But of course, flow states do not always obtain, and this is where the aesthetic of despair enters into the equation.  The game establishes value metrics of souls, experience, and currency; then, it introduces a mechanic that takes all of these away from you again and again.  If you cannot rely on the metrics of meaning stipulated by the game, then what meaning can you give to your actions within the game?  This is an open question, and that’s the point:  the actual exercise imposed upon by the game upon the player is to derive meaning from the game independent of the game’s own system.  You will despair at losing souls forever, souls which it may have taken a large amount of time to amass; but that despair creates the hermeneutic space for the player to critically consider what meaning they find in the process of the game.  Maybe they recognize that their ultimate motivation is merely getting to the credits at the end; maybe they recognize that they don’t want a game that imposes this flavor of nihilism, and so they simply turn it off and walk away; maybe they accept that the struggle is of itself a valuable enterprise, if only to learn how to fail.  Regardless of the specific answer, the relevant aspect of transcendence is that the player is urged to move beyond the game’s own concept of value — because that value is beaten out of the player every time they walk through a white light and die once more.

Gwyn, Lord of Cinder

And lastly, there is Gwyn, Lord of Cinder, who sacrificed himself to kindle the Flame of the First Kiln, bringing fire to Lordran.  It is he who waits to be killed by the player at the end of the story, at the First Kiln itself:  he must be slain for the player to earn the right to choose the world’s fate.  After killing Gwyn, you can either sacrifice yourself to rekindle the Flame and let light persist in the world in a new Age of Fire; or, you can let the Flame die, and usher in darkness, ruling over the world in the Age of Darkness.  Either way, the game immediately prompts you to begin a ‘New Game +’, which is a new cycle of the world with stronger enemies, leading back to Gwyn and the same choice point.

This is the music that plays when you face Gwyn in the First Kiln.  Consistent with the sparse narrative explication of the rest of the game, there is no cutscene, nor any dialogue:  the player enters the First Kiln, the score starts, and Gwyn attacks.  What is inconsistent with the rest of the game is the haunting melody, solely on piano, seemingly out-of-joint with everything one expects of a video game’s climax — and all the more so for a game as unapologetic as “Dark Souls.”  The music compels you to stop and consider the implications of what is going on; yet this is precisely the moment at which such contemplation is impossible, for Gwyn is hurling fire at you, and a single misstep will lead to the alert that “YOU DIED.”  But from a safe distance, at the end of our analysis, we can see what makes this incongruity so salient.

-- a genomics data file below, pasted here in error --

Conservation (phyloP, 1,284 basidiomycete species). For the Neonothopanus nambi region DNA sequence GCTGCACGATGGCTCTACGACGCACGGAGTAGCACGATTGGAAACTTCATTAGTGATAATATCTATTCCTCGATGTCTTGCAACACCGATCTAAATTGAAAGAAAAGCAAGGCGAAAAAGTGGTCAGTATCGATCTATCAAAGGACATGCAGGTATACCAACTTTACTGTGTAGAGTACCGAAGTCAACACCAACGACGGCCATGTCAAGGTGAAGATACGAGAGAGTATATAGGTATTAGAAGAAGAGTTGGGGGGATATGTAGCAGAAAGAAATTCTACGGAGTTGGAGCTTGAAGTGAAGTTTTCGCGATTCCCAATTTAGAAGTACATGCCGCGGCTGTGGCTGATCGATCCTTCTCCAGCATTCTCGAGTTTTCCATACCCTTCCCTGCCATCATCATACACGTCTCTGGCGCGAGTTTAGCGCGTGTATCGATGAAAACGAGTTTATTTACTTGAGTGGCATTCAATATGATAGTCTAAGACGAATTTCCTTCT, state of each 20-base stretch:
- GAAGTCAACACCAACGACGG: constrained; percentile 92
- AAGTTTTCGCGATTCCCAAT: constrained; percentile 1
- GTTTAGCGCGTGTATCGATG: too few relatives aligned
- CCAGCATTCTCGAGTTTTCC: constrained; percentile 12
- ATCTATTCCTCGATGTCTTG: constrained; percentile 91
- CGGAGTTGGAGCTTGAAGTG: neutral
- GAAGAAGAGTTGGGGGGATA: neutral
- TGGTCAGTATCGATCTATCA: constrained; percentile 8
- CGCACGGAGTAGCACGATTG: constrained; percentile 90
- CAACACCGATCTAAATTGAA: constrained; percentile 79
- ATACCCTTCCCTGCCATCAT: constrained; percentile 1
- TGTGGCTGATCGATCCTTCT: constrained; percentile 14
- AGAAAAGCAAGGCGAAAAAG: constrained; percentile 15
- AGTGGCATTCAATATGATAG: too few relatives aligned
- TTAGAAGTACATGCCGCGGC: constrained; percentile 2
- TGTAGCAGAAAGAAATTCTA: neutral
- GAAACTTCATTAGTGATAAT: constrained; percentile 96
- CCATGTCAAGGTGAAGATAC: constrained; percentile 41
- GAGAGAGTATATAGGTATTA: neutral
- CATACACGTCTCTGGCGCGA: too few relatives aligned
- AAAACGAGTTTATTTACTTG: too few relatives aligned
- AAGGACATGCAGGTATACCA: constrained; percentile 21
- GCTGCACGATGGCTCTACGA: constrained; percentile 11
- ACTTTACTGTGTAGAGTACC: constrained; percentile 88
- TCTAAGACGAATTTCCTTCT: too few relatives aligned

I once characterized the entropy of “Majora’s Mask” as pernicious, and I contend that a similar aesthetic is at play here.  After being thrown through the gauntlet of a merciless, minimally explained world, the player is offered a choice of how to reshape it — a choice, seemingly, that puts the universe’s design in the hands of the player at last.  Yet regardless of choice, the game has an immediate next-step:  the New Game +, representing the next cycle of the world.  Gwyn represents that even the very shaper of the universe, who might be framed as its architect or decider, must ultimately die and be killed; like Termina persists in three-day cycles even after the credits, Lordran continues in ages of light, darkness, and killing Gwyn — always at the end, the player kills the being responsible for instantiating the current age.  What the killing of Gwyn and the choice point at the First Kiln do is initiate the player into the meaninglessness of the universe on a metaphysically deeper, architectural scale:  rather than being a mere victim of nihilism, the player participates in instigating it.  Perhaps the cycle of death and suffering would end if the player chooses to extinguish the flame; but the reality of the game refuses to acknowledge this possibility, throwing the player back into the fray immediately after such a choice is made.

Yet regardless of all this, the player must choose in order to complete the game.  And to be able to exercise a meaningful choice in the face of nihilism is, on my interpretation, the innermost conception of transcendence.  What reason, justification, or teleology can you give to picking one ending or the other?  Yet you cannot say you chose at random, for it would no longer seem that such an act is a choice at all.  So it seems to me that the player must accept that the choice, in spite of ostensibly molding the world for a moment, will ultimately not matter in the grand scheme of cycles of the universe; yet at the same time, she must ultimately say, “I saw the world for how I would prefer it, and chose this path to assert my preference — even if that choice will someday be washed away, I will still have chosen it.”

Black Knight